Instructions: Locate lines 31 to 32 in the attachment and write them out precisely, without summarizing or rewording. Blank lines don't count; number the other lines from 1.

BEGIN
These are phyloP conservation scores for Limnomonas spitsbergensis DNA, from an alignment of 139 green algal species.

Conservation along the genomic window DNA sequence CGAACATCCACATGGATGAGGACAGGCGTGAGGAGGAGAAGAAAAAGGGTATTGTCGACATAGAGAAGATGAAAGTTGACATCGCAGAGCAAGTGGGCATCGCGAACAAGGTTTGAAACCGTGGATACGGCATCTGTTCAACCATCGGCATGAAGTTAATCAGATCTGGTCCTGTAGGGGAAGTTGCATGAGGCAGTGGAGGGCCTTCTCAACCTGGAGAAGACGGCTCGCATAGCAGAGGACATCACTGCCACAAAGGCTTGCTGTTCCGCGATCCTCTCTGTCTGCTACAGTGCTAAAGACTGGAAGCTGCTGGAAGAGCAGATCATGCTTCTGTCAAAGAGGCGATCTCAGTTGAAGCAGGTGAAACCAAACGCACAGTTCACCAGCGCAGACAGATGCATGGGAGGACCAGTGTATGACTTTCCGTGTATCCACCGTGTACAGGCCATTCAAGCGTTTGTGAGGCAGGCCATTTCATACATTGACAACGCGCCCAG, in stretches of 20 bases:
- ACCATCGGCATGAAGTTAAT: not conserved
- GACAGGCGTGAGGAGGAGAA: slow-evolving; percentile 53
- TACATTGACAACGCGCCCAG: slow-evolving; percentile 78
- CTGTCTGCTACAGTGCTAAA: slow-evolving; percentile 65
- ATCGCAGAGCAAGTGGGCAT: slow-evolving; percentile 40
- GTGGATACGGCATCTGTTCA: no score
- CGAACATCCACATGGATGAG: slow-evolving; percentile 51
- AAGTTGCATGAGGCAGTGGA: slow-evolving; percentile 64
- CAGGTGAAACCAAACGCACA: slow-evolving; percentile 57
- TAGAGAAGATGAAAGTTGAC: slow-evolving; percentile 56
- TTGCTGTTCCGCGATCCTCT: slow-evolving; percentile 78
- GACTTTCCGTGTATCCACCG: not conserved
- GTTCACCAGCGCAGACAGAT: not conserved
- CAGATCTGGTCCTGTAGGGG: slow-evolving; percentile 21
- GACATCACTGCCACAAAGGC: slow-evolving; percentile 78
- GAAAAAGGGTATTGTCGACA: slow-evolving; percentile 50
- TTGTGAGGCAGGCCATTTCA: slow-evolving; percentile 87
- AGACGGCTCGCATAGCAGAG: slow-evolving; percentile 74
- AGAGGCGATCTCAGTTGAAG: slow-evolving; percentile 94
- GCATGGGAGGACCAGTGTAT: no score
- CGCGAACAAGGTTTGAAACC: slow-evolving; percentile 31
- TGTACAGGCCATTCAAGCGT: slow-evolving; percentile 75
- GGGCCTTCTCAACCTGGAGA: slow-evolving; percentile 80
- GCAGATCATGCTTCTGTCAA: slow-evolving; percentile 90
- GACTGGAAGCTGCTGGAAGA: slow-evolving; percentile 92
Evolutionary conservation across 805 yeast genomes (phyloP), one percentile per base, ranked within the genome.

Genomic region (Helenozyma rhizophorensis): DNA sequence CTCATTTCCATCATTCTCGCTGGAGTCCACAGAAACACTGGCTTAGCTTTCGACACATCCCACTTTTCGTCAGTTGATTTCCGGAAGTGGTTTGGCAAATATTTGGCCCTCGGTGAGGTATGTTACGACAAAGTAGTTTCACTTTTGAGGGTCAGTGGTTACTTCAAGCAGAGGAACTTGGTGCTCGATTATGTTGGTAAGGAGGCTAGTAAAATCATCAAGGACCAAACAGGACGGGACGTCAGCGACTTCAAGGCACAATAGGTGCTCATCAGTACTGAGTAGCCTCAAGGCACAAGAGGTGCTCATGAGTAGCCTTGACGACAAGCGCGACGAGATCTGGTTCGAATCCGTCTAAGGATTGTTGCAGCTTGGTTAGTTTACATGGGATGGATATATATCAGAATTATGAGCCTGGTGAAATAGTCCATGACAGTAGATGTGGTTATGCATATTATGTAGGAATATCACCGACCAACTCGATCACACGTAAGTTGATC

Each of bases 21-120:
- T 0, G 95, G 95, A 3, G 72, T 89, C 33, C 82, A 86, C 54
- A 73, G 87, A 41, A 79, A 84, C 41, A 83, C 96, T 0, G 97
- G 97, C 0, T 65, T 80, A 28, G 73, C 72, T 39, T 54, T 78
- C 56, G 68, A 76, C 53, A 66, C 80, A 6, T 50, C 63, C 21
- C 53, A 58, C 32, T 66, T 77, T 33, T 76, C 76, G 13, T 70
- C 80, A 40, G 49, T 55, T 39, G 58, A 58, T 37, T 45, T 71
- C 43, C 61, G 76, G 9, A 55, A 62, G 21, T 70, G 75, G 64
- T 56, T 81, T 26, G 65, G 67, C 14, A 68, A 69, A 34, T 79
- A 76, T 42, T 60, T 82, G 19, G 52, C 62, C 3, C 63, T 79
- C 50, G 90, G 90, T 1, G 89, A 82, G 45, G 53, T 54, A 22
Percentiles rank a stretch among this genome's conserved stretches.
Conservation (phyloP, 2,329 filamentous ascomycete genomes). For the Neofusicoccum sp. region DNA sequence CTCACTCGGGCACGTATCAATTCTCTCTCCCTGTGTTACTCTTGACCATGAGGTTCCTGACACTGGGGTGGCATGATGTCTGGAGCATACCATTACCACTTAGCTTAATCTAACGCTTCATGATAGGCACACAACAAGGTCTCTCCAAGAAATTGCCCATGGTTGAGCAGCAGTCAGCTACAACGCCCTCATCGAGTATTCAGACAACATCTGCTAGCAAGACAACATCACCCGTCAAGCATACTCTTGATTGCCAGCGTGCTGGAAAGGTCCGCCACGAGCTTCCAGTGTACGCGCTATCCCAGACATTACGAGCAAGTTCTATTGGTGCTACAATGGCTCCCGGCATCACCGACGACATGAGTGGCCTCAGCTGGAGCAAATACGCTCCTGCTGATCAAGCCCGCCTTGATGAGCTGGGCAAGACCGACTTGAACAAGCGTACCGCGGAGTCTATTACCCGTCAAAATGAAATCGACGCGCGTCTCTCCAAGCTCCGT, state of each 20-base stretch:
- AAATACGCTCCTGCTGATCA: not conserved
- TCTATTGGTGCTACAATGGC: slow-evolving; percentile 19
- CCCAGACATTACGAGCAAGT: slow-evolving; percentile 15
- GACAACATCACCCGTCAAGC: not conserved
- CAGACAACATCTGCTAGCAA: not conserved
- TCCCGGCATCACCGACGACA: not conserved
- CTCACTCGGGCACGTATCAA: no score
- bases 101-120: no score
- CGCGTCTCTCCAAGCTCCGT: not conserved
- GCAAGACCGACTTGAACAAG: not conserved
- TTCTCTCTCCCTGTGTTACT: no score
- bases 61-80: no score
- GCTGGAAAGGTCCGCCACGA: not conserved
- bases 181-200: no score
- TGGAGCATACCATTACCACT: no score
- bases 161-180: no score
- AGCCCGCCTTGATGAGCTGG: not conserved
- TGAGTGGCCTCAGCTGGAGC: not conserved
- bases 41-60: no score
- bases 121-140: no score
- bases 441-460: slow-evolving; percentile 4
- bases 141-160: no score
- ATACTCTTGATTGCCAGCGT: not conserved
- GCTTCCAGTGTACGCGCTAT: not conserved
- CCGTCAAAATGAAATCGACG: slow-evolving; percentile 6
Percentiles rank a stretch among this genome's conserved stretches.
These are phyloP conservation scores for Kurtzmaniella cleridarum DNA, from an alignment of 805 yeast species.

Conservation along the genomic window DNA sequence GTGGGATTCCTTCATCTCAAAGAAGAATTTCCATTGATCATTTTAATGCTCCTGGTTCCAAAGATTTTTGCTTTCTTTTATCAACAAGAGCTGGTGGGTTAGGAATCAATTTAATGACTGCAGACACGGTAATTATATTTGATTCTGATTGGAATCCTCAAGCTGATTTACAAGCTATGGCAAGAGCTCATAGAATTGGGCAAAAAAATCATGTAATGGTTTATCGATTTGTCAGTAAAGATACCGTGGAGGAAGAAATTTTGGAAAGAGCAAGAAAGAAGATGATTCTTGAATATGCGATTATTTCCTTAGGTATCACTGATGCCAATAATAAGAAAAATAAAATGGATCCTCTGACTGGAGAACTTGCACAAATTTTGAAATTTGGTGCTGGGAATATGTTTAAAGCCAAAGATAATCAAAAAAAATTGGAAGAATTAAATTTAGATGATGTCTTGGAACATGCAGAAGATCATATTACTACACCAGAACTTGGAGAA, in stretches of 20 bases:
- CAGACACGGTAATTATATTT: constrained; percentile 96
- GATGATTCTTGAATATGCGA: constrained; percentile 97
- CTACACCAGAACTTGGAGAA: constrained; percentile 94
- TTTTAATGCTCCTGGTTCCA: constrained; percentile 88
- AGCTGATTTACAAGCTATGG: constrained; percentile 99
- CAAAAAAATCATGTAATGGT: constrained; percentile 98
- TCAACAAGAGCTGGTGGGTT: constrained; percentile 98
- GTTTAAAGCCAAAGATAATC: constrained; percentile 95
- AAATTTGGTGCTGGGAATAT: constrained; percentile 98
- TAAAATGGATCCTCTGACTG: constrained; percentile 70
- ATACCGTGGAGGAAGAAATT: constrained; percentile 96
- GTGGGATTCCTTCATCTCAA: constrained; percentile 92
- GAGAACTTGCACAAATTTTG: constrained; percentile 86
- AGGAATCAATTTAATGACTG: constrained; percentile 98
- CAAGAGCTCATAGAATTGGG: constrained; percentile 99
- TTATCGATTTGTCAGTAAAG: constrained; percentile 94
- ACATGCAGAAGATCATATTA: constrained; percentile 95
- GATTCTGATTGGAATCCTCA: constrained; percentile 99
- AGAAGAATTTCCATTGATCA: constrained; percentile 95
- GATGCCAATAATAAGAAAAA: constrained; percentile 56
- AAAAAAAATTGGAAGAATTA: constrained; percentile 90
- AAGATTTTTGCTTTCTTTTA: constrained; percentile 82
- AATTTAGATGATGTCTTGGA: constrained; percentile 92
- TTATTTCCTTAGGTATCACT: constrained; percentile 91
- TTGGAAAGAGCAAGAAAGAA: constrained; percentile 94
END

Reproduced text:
- T 0, G 95, G 95, A 3, G 72, T 89, C 33, C 82, A 86, C 54
- A 73, G 87, A 41, A 79, A 84, C 41, A 83, C 96, T 0, G 97